The residents along Aberdeen's Route 22 whose houses were razed to make room highway improvements may be gone, but they may not soon be forgotten.
One such longtime resident came before the Aberdeen City Council Monday to "bring some closure concerning this life-changing event," as she put it.
Mary Lynn Myers, who lived at 606 Aberdeen Thruway with her family for 38 years until earlier this year, told council members she is disappointed the city did not reach out to support or acknowledge the families who would be losing their homes.
Myers said she was deeply involved in city life, getting three beautification awards from the town, staying active in Girl Scouts, parks and recreation events and the Humane Society, and sending her children to public schools.
"Our daughter sang a solo 'America the Beautiful' at the grand opening of this very city hall building," Myers said, adding she also worked at the library and Goodwill store in Aberdeen.
"Our family was one of the 18 families that were displaced because of eminent domain," she said, noting she was forced to move out of the county so SHA could tear down her house and ultimately widen Route 22 in spots to make BRAC-related intersection improvements along the highway that leads to the main employee gate at Aberdeen Proving Ground.
"Our husband and I created our home here in Aberdeen and we took great pride in our property," she said. "Sadly, our daughters will not be able to drive by and see the house where they were born and raised because it won't be there anymore, because of eminent domain."
"I wouldn't wish this situation on anyone," she said, adding she and her husband worked hard to find a new home. "Unfortunately, our family really didn't receive any support from the city of Aberdeen as we were going through this process."
Myers said she learned "the state can indeed displace citizens from their homes" and that she got through it with perseverance and faith, ultimately settling in a good neighborhood.
She said she lives outside of Harford County but did not say where.
"We are concerned deeply about the citizens who live near 22," Myers said, adding that she hopes after the widening, the state really listens to residents' concerns and protects them from the "high traffic," noise and pollution.
"I really hope and pray that all the plans of the state of widening that road really helps that situation, but I honestly cannot see it after living at that intersection for 38 years and physically going out and helping people during all of those accidents," she said. "One of our dogs got killed in the traffic of 22."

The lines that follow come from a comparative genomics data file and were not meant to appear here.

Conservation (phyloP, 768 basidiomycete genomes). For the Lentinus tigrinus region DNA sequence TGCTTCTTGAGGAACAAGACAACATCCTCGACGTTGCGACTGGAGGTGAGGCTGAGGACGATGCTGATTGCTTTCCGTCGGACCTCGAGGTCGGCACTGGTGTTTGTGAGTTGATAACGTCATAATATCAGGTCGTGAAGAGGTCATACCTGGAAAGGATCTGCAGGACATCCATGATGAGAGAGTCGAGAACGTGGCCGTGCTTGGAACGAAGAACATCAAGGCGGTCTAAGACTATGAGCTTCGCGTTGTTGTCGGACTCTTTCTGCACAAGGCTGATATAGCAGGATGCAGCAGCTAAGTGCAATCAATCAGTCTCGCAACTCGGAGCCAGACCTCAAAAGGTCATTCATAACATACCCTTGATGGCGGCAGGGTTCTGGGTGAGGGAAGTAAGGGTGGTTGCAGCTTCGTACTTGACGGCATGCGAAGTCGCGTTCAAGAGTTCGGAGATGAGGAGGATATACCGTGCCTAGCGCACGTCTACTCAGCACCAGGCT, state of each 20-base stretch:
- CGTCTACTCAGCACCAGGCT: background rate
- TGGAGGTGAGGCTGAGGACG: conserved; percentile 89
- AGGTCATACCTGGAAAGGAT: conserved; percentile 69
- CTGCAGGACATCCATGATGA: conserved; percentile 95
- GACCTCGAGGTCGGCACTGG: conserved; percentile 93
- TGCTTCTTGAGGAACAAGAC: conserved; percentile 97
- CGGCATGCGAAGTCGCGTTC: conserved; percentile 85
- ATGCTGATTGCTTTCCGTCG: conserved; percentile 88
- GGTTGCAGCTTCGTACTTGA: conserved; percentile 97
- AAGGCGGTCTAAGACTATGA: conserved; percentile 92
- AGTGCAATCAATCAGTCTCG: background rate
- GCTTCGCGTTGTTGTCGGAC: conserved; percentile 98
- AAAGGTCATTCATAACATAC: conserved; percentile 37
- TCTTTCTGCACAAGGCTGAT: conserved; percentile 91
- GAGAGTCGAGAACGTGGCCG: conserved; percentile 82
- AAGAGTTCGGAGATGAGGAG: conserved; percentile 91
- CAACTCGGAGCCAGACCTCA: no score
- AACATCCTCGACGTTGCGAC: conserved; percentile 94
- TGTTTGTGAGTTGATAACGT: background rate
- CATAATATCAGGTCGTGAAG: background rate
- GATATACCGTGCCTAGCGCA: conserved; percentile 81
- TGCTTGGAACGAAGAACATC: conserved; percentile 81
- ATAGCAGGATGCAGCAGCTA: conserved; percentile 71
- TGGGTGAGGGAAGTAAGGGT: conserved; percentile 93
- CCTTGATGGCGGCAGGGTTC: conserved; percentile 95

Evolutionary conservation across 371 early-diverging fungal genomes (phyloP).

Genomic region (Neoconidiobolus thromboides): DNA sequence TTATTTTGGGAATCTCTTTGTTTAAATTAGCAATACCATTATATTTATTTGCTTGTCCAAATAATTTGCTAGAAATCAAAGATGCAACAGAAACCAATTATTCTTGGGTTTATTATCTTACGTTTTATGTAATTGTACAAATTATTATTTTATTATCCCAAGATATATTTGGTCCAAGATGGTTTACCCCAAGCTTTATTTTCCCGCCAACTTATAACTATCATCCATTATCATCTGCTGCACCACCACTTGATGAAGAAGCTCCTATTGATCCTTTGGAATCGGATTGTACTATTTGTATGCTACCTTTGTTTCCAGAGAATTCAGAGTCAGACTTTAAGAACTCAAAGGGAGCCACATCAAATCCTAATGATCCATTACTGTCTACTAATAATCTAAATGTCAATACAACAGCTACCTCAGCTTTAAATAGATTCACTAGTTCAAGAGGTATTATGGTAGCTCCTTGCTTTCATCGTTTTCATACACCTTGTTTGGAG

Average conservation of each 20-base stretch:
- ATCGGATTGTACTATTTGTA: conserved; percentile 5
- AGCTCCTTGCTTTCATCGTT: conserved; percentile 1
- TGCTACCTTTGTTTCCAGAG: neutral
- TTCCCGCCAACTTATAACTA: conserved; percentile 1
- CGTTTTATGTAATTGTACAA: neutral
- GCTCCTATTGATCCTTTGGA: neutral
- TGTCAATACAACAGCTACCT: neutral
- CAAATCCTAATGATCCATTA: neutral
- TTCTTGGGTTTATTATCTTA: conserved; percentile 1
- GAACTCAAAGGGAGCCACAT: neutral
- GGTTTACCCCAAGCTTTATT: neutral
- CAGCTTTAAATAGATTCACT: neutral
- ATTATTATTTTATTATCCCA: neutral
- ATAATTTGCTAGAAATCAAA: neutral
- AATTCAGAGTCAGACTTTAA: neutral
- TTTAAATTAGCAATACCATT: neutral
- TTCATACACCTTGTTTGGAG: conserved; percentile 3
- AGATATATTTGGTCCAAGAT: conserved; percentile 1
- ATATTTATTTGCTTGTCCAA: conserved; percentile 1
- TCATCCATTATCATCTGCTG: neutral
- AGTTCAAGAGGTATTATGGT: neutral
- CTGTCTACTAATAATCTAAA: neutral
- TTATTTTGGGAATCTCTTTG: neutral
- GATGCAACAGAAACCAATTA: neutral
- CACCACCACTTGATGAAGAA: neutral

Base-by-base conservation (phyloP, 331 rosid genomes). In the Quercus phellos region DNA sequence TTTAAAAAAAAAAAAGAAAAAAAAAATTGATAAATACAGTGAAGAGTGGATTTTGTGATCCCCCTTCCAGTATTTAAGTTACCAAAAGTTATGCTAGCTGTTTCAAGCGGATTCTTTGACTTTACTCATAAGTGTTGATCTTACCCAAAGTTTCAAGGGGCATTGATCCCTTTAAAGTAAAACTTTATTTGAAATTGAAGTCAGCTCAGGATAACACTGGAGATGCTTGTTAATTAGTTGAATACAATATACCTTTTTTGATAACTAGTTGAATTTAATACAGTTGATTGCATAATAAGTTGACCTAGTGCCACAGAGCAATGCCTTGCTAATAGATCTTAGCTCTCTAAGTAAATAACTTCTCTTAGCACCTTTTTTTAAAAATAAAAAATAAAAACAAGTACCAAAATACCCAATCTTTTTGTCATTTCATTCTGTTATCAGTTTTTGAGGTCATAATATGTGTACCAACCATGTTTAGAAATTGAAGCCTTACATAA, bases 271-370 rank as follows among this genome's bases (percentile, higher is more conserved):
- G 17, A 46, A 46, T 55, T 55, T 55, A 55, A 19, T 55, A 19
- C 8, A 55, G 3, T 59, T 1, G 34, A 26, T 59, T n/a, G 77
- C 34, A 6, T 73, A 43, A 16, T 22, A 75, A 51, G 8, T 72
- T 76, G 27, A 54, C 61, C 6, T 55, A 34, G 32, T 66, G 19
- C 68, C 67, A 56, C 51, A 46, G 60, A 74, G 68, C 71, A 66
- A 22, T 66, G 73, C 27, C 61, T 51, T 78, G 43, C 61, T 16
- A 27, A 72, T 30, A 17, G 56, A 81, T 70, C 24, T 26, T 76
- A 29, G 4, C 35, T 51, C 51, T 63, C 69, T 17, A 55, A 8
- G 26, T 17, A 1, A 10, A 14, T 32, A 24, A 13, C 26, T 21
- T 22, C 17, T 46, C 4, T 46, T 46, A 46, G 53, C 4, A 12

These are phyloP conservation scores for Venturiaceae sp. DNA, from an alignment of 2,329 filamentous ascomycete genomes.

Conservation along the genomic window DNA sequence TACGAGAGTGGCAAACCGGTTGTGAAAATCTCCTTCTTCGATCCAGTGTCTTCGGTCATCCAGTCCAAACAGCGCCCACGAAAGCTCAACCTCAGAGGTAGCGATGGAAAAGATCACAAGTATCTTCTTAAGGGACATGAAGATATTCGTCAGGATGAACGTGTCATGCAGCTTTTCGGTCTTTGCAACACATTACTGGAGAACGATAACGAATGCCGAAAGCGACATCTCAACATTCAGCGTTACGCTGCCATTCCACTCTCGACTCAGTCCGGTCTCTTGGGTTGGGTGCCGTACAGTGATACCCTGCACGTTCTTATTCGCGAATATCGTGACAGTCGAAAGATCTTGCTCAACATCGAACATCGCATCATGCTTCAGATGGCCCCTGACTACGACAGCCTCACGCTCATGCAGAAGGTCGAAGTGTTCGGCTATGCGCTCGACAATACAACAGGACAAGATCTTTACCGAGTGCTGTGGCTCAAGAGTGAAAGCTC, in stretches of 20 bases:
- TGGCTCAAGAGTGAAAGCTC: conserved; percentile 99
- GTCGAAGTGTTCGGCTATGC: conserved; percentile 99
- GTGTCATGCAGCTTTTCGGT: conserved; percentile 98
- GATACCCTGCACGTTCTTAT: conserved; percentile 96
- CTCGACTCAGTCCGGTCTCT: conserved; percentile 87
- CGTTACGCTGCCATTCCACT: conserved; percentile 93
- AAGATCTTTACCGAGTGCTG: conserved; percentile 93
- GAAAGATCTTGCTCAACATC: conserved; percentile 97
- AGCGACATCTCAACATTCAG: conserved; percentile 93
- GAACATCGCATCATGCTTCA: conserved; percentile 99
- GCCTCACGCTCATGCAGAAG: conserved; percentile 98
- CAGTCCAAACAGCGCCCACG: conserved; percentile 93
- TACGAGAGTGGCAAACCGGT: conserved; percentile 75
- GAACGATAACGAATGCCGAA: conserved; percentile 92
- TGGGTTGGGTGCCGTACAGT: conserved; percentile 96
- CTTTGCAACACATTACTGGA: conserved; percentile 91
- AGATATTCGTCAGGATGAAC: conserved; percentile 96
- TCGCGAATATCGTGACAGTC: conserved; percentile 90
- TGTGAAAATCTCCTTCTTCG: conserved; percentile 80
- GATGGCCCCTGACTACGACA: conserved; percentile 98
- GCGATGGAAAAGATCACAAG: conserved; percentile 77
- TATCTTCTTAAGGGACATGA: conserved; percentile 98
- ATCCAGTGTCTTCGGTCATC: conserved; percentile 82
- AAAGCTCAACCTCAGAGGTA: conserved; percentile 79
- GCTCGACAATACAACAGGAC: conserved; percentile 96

Myers also urged more sidewalks to be built from the shopping centers by Beards Hill Road to serve low-income residents.
Mayor Mike Bennett and three of the council members who attended the meeting said they were sorry for Myers and other families. Councilwoman Ruth Elliott was not in attendance because of illness.
"We are very sorry to lose you as a citizen in Aberdeen," Bennett said, clarifying that the city had almost no say in what SHA was doing.
"We had a lot of concern and we voiced a lot of concern with State Highway what was going on," he said. "They had the plans that they were going to have and that was pretty much the bottom line... I'm sorry for the inconvenience that you had to go through."
Myers said she knows it was not the city's jurisdiction.
"At the same time, our family were citizens of the town of Aberdeen, and from my recollection, I don't remember feeling the support and the compassion as a citizen of Aberdeen, but if you say that you spoke on behalf of us, I appreciate that," she said. "As a human being and a citizen, I didn't feel that."
Councilwoman Sandra Landbeck said her first house in Aberdeen was on Roberts Way right off Route 22 and one of her close friends was among those affected by the demolitions.
"I remember the day they took that down and it was very painful," she said, adding that the fire station on Route 22 is being affected as well.
"The city is feeling some pain, too," she said. "Fire House 3 is losing a good chunk of their land and it's going to impact them."
"We're not oblivious to the hurt and I appreciate your coming and I hope that did give you some closure," she said.
Councilwoman Ruth Ann Young agreed and said she believes there are plans for noise barriers on the road as well.
"I, too, share in that concern and I identify with the discomfort that you feel, and that you'll always have the memories that you generated there," she said. "It's a big transition for a lot of folks and we certainly wish your family and the other families happiness and success in your new locations."
Councilman Bruce Garner said he lives farther down by Mount Royal Avenue and Route 22 and hopes the speed limit is decreased from I-95 to the Aberdeen Proving Ground gate because it is dangerous for pedestrians already.
"I watch them in the morning, and some mornings I hold my breath watching them cross," Garner said. "Sorry to lose you as a resident and I wish you well as you enter your new location."Copyright © 2015, The Baltimore Sun